I have a dresser which I’ve stained with an Indian Rosewood dye. I’ve just been given some new doors which aren’t as red as the stain I’ve used on my dresser and I wanted to try and even the colours out. I haven’t yet lacquered / varnished my dresser, so I’m wondering, if I use a stain on top that is darker brown and without a red hue, do you think this might dull the red on the dresser? It will save me a lot of time/effort if this is possible!

    Thanks in advance for any advice you may be able to give.

    Regards
    Suzanne

  51. Sam Taylor-Casey Says:

    Hello Suzanne,

    Colour matching can be so difficult on wood and without seeing the wood and colours that you are referring to it is difficult for me make any suggestions. if you would like to send in some photos to wood@finishes.direct we can take a look for you and maybe make some suggestions but ultimately you will need to carry out test areas. I am sorry I could not be of more help at this stage, but hopefully if you are able to send us an email we can offer some advice.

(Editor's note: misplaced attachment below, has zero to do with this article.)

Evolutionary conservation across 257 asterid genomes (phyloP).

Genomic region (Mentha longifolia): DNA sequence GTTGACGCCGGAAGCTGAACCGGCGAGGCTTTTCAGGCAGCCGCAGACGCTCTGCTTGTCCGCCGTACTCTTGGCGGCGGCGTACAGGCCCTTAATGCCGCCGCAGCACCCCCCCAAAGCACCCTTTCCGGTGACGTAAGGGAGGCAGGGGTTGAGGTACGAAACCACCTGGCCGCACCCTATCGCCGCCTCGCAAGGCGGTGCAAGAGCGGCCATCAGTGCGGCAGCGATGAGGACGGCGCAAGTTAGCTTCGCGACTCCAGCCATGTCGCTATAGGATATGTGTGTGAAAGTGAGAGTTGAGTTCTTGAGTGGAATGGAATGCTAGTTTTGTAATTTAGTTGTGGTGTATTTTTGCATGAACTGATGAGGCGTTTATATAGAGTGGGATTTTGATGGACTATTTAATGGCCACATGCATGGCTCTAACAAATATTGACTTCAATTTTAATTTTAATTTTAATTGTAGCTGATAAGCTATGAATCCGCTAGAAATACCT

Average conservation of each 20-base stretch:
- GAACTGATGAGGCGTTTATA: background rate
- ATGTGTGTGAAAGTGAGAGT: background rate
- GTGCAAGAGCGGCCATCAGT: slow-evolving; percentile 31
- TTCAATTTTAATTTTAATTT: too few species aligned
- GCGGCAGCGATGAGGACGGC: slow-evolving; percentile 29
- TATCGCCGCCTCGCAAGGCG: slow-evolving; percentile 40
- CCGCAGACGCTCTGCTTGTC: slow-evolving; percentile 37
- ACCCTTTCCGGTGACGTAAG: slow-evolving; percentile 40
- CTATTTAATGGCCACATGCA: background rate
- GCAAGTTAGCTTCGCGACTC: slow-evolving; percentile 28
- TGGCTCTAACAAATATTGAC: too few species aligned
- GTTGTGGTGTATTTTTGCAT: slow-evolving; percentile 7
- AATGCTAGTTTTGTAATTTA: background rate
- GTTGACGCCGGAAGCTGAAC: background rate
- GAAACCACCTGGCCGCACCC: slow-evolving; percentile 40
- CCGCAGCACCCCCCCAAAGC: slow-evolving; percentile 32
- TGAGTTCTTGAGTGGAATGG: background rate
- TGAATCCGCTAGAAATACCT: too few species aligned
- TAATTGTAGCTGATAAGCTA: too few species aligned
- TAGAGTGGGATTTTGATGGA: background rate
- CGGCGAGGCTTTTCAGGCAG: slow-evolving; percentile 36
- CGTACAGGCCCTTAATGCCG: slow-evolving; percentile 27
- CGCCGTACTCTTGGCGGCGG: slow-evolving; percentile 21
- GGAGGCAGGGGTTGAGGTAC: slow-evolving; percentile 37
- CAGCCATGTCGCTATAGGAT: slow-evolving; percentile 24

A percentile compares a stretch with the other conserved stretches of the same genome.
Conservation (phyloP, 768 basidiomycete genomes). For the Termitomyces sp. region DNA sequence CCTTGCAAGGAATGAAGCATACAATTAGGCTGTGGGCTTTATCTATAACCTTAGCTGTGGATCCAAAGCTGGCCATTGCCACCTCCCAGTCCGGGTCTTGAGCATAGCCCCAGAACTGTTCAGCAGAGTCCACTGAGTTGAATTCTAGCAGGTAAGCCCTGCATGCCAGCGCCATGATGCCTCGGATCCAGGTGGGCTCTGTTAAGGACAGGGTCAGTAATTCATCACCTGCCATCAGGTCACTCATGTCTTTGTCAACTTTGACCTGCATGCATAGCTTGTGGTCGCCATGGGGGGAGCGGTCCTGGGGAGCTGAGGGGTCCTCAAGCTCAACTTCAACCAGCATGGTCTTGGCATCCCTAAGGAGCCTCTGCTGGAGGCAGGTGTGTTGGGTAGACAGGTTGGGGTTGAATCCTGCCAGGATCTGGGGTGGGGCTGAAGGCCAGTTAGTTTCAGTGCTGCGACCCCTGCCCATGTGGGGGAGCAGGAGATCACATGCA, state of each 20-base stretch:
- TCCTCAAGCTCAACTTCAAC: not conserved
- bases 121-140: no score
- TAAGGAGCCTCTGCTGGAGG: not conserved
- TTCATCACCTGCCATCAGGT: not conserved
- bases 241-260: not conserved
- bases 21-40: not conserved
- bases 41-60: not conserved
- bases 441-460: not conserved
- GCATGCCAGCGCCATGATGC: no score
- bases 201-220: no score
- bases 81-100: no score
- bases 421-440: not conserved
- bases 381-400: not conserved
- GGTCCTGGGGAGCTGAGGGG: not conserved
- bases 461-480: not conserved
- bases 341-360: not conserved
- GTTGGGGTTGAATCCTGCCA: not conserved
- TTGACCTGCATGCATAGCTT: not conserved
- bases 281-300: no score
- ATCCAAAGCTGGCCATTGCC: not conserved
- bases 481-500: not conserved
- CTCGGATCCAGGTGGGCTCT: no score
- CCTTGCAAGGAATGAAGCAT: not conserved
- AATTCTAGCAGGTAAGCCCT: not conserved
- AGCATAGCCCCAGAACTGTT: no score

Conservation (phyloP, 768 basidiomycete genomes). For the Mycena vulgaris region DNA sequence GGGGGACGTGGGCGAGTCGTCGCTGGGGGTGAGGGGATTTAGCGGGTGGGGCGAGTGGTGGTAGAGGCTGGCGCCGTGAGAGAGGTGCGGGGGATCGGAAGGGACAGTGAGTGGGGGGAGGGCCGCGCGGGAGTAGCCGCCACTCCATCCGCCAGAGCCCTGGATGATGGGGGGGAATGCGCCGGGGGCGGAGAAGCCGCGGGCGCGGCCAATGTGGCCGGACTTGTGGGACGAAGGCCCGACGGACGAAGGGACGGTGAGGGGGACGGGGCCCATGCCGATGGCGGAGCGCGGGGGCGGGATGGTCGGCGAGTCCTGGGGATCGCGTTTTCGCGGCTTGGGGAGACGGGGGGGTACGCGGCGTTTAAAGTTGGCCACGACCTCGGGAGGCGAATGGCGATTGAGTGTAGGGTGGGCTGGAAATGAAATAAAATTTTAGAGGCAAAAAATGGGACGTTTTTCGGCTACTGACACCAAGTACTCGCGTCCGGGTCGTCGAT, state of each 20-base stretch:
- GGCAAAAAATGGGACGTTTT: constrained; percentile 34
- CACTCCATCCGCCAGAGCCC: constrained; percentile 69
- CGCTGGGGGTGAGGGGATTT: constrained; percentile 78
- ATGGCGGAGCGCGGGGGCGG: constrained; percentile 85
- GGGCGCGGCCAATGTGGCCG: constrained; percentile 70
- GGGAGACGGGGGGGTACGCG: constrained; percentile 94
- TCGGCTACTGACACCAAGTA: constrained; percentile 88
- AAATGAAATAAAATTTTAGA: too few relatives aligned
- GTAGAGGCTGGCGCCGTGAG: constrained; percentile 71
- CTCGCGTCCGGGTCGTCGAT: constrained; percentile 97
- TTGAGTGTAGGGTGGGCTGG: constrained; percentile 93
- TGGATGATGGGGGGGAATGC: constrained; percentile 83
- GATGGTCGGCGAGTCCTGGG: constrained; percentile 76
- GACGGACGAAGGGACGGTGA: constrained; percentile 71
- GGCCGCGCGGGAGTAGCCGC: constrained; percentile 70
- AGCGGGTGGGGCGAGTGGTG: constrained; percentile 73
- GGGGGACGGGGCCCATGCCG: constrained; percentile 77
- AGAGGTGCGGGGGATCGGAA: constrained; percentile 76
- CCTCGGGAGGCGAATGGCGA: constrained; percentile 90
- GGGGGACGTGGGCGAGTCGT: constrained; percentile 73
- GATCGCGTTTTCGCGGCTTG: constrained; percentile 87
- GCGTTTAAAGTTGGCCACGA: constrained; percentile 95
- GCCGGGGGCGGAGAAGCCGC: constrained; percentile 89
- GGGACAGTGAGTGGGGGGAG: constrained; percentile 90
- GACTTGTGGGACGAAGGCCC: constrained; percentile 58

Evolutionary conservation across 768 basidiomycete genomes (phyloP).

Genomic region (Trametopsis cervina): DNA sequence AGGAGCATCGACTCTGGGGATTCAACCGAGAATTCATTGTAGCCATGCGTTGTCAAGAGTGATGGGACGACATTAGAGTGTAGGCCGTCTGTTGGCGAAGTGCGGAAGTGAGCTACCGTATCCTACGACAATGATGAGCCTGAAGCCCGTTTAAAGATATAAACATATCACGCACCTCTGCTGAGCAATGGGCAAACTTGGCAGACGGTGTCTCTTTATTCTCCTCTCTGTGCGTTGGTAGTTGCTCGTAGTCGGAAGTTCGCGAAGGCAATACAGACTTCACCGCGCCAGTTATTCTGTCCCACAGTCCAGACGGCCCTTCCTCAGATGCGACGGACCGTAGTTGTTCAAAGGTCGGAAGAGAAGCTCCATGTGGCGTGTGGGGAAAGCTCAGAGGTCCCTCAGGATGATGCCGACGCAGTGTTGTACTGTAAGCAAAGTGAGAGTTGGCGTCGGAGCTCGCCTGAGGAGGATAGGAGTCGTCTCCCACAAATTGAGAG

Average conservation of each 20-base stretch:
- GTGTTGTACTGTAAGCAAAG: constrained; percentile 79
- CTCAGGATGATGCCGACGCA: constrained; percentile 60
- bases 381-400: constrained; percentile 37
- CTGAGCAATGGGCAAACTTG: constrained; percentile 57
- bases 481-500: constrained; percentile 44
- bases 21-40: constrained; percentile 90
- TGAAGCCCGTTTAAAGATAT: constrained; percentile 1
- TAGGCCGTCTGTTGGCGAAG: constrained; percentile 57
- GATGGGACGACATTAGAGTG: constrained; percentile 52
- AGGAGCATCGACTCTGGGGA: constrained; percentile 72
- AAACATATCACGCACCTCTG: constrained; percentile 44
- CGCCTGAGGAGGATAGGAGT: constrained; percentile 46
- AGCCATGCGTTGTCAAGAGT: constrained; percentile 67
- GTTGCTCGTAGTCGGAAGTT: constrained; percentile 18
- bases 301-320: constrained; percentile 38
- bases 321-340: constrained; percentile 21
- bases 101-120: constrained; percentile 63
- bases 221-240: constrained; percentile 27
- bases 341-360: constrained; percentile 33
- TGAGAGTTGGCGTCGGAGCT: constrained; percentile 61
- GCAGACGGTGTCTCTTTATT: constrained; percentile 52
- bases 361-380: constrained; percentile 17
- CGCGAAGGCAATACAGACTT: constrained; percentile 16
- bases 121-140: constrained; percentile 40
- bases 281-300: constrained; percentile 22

Kind regards Sam.

  52. Meryl Lakin Says:

    Hello

    Major problem! We have just sanded back some old pine floorboards and treated them with Fiddes Wax Oil in Oak Lightening ( in an attempt to match them to the floorboards in the adjoining room, which are lovely old oak Georgian boards). They have come up a hideous, neon orange, looking like we have installed a cheap sauna! What to do? Can we stain darker over this wax oil, or do we, Heaven forbid, have to sand again? Any suggestions please.

    Thanks for any suggestion.

    Kind regards, Meryl

  53. Sam Taylor-Casey Says:

    Hello Meryl,